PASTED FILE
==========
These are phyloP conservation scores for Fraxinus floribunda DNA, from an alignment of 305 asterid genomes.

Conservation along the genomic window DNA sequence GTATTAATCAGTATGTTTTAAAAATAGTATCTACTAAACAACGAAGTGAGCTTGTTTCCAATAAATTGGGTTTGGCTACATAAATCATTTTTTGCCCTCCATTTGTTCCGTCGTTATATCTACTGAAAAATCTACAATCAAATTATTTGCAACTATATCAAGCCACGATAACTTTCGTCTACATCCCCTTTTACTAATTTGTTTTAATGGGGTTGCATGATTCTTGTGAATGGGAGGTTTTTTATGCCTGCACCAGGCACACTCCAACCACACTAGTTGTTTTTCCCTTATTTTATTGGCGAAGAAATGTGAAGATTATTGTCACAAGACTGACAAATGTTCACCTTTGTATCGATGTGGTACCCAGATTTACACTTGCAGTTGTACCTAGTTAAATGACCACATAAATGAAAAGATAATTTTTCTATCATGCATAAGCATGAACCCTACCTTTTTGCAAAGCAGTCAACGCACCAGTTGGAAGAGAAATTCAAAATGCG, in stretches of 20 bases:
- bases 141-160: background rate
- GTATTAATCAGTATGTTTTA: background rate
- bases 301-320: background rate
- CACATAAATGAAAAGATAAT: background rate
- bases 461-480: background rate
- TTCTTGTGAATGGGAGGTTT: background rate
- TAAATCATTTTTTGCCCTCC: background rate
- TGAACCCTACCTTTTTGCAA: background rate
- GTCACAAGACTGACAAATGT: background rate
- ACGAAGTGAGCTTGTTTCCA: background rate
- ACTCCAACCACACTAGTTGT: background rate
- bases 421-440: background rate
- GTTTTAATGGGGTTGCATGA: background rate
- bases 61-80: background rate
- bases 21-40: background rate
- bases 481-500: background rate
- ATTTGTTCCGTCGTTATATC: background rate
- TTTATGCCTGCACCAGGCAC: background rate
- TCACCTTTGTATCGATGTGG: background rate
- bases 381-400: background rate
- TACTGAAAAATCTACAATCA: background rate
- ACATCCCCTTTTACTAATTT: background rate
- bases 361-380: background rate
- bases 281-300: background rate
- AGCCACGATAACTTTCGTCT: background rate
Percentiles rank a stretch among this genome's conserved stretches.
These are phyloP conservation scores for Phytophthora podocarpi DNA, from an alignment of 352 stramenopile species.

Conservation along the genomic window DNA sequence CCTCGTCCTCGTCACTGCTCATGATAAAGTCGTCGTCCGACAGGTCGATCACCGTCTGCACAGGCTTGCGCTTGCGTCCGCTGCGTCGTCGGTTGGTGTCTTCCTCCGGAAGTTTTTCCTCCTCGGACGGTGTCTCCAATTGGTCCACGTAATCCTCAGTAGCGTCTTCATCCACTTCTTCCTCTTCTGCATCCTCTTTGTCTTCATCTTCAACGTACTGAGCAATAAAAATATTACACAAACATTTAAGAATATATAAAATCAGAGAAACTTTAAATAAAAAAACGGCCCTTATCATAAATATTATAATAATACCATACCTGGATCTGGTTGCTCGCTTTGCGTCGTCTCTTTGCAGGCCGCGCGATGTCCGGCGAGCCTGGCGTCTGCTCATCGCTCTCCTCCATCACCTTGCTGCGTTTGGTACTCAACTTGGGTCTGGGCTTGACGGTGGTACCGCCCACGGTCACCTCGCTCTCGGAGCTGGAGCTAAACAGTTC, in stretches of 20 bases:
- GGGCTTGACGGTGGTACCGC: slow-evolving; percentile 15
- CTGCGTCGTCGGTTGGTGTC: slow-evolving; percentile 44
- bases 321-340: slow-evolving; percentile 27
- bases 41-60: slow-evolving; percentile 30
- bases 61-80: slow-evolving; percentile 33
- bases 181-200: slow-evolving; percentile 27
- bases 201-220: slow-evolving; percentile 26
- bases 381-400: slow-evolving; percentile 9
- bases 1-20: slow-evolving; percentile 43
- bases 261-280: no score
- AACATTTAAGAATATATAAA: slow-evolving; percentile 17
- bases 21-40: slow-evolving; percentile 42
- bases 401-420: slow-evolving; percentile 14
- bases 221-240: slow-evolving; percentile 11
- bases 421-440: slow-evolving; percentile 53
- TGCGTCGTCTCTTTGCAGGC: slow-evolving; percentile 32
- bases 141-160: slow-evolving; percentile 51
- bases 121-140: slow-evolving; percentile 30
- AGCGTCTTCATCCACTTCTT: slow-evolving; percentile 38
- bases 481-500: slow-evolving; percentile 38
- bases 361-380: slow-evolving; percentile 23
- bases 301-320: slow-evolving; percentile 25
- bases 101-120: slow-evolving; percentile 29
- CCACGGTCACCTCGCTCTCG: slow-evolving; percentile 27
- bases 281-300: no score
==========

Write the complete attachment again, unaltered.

These are phyloP conservation scores for Fraxinus floribunda DNA, from an alignment of 305 asterid genomes.

Conservation along the genomic window DNA sequence GTATTAATCAGTATGTTTTAAAAATAGTATCTACTAAACAACGAAGTGAGCTTGTTTCCAATAAATTGGGTTTGGCTACATAAATCATTTTTTGCCCTCCATTTGTTCCGTCGTTATATCTACTGAAAAATCTACAATCAAATTATTTGCAACTATATCAAGCCACGATAACTTTCGTCTACATCCCCTTTTACTAATTTGTTTTAATGGGGTTGCATGATTCTTGTGAATGGGAGGTTTTTTATGCCTGCACCAGGCACACTCCAACCACACTAGTTGTTTTTCCCTTATTTTATTGGCGAAGAAATGTGAAGATTATTGTCACAAGACTGACAAATGTTCACCTTTGTATCGATGTGGTACCCAGATTTACACTTGCAGTTGTACCTAGTTAAATGACCACATAAATGAAAAGATAATTTTTCTATCATGCATAAGCATGAACCCTACCTTTTTGCAAAGCAGTCAACGCACCAGTTGGAAGAGAAATTCAAAATGCG, in stretches of 20 bases:
- bases 141-160: background rate
- GTATTAATCAGTATGTTTTA: background rate
- bases 301-320: background rate
- CACATAAATGAAAAGATAAT: background rate
- bases 461-480: background rate
- TTCTTGTGAATGGGAGGTTT: background rate
- TAAATCATTTTTTGCCCTCC: background rate
- TGAACCCTACCTTTTTGCAA: background rate
- GTCACAAGACTGACAAATGT: background rate
- ACGAAGTGAGCTTGTTTCCA: background rate
- ACTCCAACCACACTAGTTGT: background rate
- bases 421-440: background rate
- GTTTTAATGGGGTTGCATGA: background rate
- bases 61-80: background rate
- bases 21-40: background rate
- bases 481-500: background rate
- ATTTGTTCCGTCGTTATATC: background rate
- TTTATGCCTGCACCAGGCAC: background rate
- TCACCTTTGTATCGATGTGG: background rate
- bases 381-400: background rate
- TACTGAAAAATCTACAATCA: background rate
- ACATCCCCTTTTACTAATTT: background rate
- bases 361-380: background rate
- bases 281-300: background rate
- AGCCACGATAACTTTCGTCT: background rate
Percentiles rank a stretch among this genome's conserved stretches.
These are phyloP conservation scores for Phytophthora podocarpi DNA, from an alignment of 352 stramenopile species.

Conservation along the genomic window DNA sequence CCTCGTCCTCGTCACTGCTCATGATAAAGTCGTCGTCCGACAGGTCGATCACCGTCTGCACAGGCTTGCGCTTGCGTCCGCTGCGTCGTCGGTTGGTGTCTTCCTCCGGAAGTTTTTCCTCCTCGGACGGTGTCTCCAATTGGTCCACGTAATCCTCAGTAGCGTCTTCATCCACTTCTTCCTCTTCTGCATCCTCTTTGTCTTCATCTTCAACGTACTGAGCAATAAAAATATTACACAAACATTTAAGAATATATAAAATCAGAGAAACTTTAAATAAAAAAACGGCCCTTATCATAAATATTATAATAATACCATACCTGGATCTGGTTGCTCGCTTTGCGTCGTCTCTTTGCAGGCCGCGCGATGTCCGGCGAGCCTGGCGTCTGCTCATCGCTCTCCTCCATCACCTTGCTGCGTTTGGTACTCAACTTGGGTCTGGGCTTGACGGTGGTACCGCCCACGGTCACCTCGCTCTCGGAGCTGGAGCTAAACAGTTC, in stretches of 20 bases:
- GGGCTTGACGGTGGTACCGC: slow-evolving; percentile 15
- CTGCGTCGTCGGTTGGTGTC: slow-evolving; percentile 44
- bases 321-340: slow-evolving; percentile 27
- bases 41-60: slow-evolving; percentile 30
- bases 61-80: slow-evolving; percentile 33
- bases 181-200: slow-evolving; percentile 27
- bases 201-220: slow-evolving; percentile 26
- bases 381-400: slow-evolving; percentile 9
- bases 1-20: slow-evolving; percentile 43
- bases 261-280: no score
- AACATTTAAGAATATATAAA: slow-evolving; percentile 17
- bases 21-40: slow-evolving; percentile 42
- bases 401-420: slow-evolving; percentile 14
- bases 221-240: slow-evolving; percentile 11
- bases 421-440: slow-evolving; percentile 53
- TGCGTCGTCTCTTTGCAGGC: slow-evolving; percentile 32
- bases 141-160: slow-evolving; percentile 51
- bases 121-140: slow-evolving; percentile 30
- AGCGTCTTCATCCACTTCTT: slow-evolving; percentile 38
- bases 481-500: slow-evolving; percentile 38
- bases 361-380: slow-evolving; percentile 23
- bases 301-320: slow-evolving; percentile 25
- bases 101-120: slow-evolving; percentile 29
- CCACGGTCACCTCGCTCTCG: slow-evolving; percentile 27
- bases 281-300: no score